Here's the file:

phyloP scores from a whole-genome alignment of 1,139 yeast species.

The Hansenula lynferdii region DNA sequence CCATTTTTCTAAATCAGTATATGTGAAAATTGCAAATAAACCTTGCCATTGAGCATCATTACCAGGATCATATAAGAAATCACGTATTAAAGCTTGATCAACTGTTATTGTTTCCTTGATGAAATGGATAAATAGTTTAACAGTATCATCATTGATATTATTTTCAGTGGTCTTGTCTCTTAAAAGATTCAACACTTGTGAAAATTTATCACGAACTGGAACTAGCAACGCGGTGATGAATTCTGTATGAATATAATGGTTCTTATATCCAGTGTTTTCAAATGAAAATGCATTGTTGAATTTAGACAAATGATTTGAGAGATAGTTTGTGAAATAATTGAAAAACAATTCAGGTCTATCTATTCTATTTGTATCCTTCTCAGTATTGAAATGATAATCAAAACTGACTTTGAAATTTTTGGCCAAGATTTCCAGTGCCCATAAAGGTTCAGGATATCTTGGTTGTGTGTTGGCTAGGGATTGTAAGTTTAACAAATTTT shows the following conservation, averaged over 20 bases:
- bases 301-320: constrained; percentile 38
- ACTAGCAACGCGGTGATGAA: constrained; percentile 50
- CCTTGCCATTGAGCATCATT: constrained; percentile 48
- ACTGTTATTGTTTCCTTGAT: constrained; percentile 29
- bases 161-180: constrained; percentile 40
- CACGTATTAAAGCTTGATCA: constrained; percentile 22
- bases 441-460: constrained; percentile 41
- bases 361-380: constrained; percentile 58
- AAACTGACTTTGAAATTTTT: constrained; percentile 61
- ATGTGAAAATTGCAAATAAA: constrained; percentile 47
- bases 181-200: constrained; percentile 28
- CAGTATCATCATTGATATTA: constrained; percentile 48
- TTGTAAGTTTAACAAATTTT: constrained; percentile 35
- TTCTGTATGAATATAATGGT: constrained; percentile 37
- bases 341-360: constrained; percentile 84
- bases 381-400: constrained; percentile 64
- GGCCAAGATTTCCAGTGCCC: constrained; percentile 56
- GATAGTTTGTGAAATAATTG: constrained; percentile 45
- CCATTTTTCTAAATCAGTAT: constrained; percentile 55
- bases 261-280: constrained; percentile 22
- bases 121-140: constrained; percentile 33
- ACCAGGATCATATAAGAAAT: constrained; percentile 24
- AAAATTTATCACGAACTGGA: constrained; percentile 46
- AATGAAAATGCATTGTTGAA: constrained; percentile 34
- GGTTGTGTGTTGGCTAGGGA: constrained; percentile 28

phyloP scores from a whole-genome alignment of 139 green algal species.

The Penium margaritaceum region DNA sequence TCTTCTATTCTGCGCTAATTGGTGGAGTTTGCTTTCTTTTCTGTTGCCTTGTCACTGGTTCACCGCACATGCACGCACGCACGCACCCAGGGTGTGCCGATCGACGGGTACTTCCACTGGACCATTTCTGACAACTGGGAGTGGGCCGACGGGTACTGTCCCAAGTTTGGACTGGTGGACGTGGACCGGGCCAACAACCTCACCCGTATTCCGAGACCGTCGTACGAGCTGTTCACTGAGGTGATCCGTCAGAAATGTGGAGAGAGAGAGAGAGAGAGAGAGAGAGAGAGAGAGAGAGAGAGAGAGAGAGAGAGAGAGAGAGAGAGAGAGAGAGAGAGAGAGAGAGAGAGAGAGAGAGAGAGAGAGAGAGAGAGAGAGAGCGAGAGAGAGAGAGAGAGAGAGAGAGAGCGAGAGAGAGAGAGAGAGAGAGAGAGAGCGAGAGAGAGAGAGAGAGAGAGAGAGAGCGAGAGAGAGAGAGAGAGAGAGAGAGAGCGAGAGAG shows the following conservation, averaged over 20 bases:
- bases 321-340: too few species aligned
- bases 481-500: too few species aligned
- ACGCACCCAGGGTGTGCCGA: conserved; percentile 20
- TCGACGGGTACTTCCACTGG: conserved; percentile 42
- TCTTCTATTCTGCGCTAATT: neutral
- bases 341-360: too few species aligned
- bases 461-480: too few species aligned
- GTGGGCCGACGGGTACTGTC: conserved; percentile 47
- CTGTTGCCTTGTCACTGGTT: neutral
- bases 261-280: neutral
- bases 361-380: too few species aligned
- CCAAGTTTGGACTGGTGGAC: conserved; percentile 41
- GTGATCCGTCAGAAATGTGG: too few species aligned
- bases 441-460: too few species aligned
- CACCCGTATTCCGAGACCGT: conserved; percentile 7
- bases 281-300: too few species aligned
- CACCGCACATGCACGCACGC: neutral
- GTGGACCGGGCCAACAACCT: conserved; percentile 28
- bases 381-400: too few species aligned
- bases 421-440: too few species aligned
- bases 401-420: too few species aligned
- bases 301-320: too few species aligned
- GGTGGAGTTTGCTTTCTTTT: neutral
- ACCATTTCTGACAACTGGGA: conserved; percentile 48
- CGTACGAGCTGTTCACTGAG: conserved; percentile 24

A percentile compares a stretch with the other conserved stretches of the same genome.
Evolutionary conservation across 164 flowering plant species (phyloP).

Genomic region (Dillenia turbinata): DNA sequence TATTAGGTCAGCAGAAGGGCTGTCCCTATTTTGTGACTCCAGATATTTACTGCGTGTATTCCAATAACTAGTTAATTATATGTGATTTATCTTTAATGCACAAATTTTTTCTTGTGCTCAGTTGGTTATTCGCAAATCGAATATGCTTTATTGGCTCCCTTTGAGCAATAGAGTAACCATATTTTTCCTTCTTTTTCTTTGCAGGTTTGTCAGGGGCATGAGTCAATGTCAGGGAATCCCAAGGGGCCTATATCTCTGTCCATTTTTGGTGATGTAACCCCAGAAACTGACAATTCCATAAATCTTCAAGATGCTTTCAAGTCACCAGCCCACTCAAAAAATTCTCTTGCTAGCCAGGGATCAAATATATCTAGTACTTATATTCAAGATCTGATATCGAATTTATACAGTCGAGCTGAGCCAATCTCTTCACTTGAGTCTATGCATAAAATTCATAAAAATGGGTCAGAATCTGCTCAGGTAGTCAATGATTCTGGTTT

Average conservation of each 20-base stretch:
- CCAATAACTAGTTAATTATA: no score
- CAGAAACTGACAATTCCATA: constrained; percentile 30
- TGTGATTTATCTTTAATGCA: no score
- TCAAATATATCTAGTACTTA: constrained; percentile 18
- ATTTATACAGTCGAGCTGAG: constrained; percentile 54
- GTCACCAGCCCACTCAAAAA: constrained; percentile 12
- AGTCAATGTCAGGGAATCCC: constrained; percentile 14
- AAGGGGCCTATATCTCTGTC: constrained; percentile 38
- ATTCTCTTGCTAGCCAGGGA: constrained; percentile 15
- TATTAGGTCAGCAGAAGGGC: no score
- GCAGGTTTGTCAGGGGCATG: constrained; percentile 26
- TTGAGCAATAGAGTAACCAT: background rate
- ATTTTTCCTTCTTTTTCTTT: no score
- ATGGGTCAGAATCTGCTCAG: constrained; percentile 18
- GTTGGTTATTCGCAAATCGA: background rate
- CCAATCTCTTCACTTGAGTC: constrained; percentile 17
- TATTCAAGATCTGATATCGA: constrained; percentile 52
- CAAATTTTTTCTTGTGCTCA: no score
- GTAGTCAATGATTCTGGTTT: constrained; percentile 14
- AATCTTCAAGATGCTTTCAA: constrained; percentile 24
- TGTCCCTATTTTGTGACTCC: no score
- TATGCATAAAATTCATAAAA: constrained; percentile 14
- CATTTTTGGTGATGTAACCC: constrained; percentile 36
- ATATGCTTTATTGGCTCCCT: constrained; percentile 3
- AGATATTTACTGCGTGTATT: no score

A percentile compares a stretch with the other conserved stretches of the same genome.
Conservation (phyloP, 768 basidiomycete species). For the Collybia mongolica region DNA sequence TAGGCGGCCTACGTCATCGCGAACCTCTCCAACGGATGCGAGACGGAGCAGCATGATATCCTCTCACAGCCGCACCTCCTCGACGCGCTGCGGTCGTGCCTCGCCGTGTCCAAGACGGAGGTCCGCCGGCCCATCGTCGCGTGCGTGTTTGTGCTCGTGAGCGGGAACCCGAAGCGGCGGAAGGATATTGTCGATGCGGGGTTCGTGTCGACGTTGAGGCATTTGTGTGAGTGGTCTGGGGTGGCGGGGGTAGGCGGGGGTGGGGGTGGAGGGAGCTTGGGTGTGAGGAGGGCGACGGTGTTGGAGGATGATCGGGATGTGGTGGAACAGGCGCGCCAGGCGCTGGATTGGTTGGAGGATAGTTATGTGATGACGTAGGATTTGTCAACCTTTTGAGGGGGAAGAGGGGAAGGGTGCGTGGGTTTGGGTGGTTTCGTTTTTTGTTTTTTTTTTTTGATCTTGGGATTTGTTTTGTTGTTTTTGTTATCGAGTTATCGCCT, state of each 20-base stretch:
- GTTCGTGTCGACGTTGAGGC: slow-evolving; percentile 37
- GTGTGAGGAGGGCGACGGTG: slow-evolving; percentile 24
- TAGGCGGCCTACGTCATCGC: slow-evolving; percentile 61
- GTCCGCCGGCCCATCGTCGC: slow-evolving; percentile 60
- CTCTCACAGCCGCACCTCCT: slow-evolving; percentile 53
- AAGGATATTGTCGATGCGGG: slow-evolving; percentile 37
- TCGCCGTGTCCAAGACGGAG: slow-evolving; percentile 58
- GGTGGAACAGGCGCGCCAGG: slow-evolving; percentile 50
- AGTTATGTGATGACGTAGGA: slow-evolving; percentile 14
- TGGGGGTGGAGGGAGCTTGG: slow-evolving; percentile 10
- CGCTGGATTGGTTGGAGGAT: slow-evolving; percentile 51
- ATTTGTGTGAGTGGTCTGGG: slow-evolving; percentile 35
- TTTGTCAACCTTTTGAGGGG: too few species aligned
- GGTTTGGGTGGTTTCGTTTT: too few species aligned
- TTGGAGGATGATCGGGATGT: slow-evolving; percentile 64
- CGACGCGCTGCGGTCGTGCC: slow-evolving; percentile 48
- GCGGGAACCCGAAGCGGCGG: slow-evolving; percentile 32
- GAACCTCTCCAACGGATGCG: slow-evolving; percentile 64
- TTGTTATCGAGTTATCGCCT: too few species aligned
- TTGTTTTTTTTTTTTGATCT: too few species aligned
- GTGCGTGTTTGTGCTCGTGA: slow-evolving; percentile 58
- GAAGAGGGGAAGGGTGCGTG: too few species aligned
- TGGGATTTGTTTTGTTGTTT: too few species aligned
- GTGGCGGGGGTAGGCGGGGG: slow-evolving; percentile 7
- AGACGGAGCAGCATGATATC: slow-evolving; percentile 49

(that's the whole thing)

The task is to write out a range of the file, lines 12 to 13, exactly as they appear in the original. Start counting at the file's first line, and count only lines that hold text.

- ATGTGAAAATTGCAAATAAA: constrained; percentile 47
- bases 181-200: constrained; percentile 28